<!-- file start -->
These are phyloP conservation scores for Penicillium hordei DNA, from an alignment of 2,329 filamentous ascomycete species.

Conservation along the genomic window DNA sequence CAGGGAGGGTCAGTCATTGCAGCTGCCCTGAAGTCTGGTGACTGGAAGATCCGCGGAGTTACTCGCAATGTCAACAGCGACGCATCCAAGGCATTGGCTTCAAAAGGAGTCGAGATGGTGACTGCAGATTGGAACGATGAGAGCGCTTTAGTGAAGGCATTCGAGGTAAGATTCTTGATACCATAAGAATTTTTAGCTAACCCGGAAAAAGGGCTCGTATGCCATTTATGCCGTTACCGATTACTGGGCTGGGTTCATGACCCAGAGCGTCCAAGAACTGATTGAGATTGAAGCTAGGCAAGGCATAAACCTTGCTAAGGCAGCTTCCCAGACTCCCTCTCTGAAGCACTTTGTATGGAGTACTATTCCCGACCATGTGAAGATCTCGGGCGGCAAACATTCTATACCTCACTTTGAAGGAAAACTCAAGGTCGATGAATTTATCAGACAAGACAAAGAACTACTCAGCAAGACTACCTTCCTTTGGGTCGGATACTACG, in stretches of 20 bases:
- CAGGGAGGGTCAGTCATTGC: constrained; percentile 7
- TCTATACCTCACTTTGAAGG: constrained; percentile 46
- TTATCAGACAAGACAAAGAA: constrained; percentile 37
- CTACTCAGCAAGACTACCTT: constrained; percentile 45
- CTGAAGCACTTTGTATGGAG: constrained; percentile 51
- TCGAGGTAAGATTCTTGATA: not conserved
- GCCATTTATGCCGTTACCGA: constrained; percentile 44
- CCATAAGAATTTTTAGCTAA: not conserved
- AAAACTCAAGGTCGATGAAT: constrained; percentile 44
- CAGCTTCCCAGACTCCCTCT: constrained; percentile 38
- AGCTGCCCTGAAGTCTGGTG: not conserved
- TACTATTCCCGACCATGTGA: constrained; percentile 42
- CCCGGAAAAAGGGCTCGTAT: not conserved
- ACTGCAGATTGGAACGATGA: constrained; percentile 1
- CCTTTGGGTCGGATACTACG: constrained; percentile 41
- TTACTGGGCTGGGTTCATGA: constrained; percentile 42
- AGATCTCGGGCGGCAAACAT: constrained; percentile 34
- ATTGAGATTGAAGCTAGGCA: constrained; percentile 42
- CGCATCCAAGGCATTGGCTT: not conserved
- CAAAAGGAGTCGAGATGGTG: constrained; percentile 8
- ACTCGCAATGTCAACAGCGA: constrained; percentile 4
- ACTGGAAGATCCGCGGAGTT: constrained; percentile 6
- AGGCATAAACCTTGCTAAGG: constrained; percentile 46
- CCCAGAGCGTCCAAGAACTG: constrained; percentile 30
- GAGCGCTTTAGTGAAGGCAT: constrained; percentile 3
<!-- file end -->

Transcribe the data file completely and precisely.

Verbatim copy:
These are phyloP conservation scores for Penicillium hordei DNA, from an alignment of 2,329 filamentous ascomycete species.

Conservation along the genomic window DNA sequence CAGGGAGGGTCAGTCATTGCAGCTGCCCTGAAGTCTGGTGACTGGAAGATCCGCGGAGTTACTCGCAATGTCAACAGCGACGCATCCAAGGCATTGGCTTCAAAAGGAGTCGAGATGGTGACTGCAGATTGGAACGATGAGAGCGCTTTAGTGAAGGCATTCGAGGTAAGATTCTTGATACCATAAGAATTTTTAGCTAACCCGGAAAAAGGGCTCGTATGCCATTTATGCCGTTACCGATTACTGGGCTGGGTTCATGACCCAGAGCGTCCAAGAACTGATTGAGATTGAAGCTAGGCAAGGCATAAACCTTGCTAAGGCAGCTTCCCAGACTCCCTCTCTGAAGCACTTTGTATGGAGTACTATTCCCGACCATGTGAAGATCTCGGGCGGCAAACATTCTATACCTCACTTTGAAGGAAAACTCAAGGTCGATGAATTTATCAGACAAGACAAAGAACTACTCAGCAAGACTACCTTCCTTTGGGTCGGATACTACG, in stretches of 20 bases:
- CAGGGAGGGTCAGTCATTGC: constrained; percentile 7
- TCTATACCTCACTTTGAAGG: constrained; percentile 46
- TTATCAGACAAGACAAAGAA: constrained; percentile 37
- CTACTCAGCAAGACTACCTT: constrained; percentile 45
- CTGAAGCACTTTGTATGGAG: constrained; percentile 51
- TCGAGGTAAGATTCTTGATA: not conserved
- GCCATTTATGCCGTTACCGA: constrained; percentile 44
- CCATAAGAATTTTTAGCTAA: not conserved
- AAAACTCAAGGTCGATGAAT: constrained; percentile 44
- CAGCTTCCCAGACTCCCTCT: constrained; percentile 38
- AGCTGCCCTGAAGTCTGGTG: not conserved
- TACTATTCCCGACCATGTGA: constrained; percentile 42
- CCCGGAAAAAGGGCTCGTAT: not conserved
- ACTGCAGATTGGAACGATGA: constrained; percentile 1
- CCTTTGGGTCGGATACTACG: constrained; percentile 41
- TTACTGGGCTGGGTTCATGA: constrained; percentile 42
- AGATCTCGGGCGGCAAACAT: constrained; percentile 34
- ATTGAGATTGAAGCTAGGCA: constrained; percentile 42
- CGCATCCAAGGCATTGGCTT: not conserved
- CAAAAGGAGTCGAGATGGTG: constrained; percentile 8
- ACTCGCAATGTCAACAGCGA: constrained; percentile 4
- ACTGGAAGATCCGCGGAGTT: constrained; percentile 6
- AGGCATAAACCTTGCTAAGG: constrained; percentile 46
- CCCAGAGCGTCCAAGAACTG: constrained; percentile 30
- GAGCGCTTTAGTGAAGGCAT: constrained; percentile 3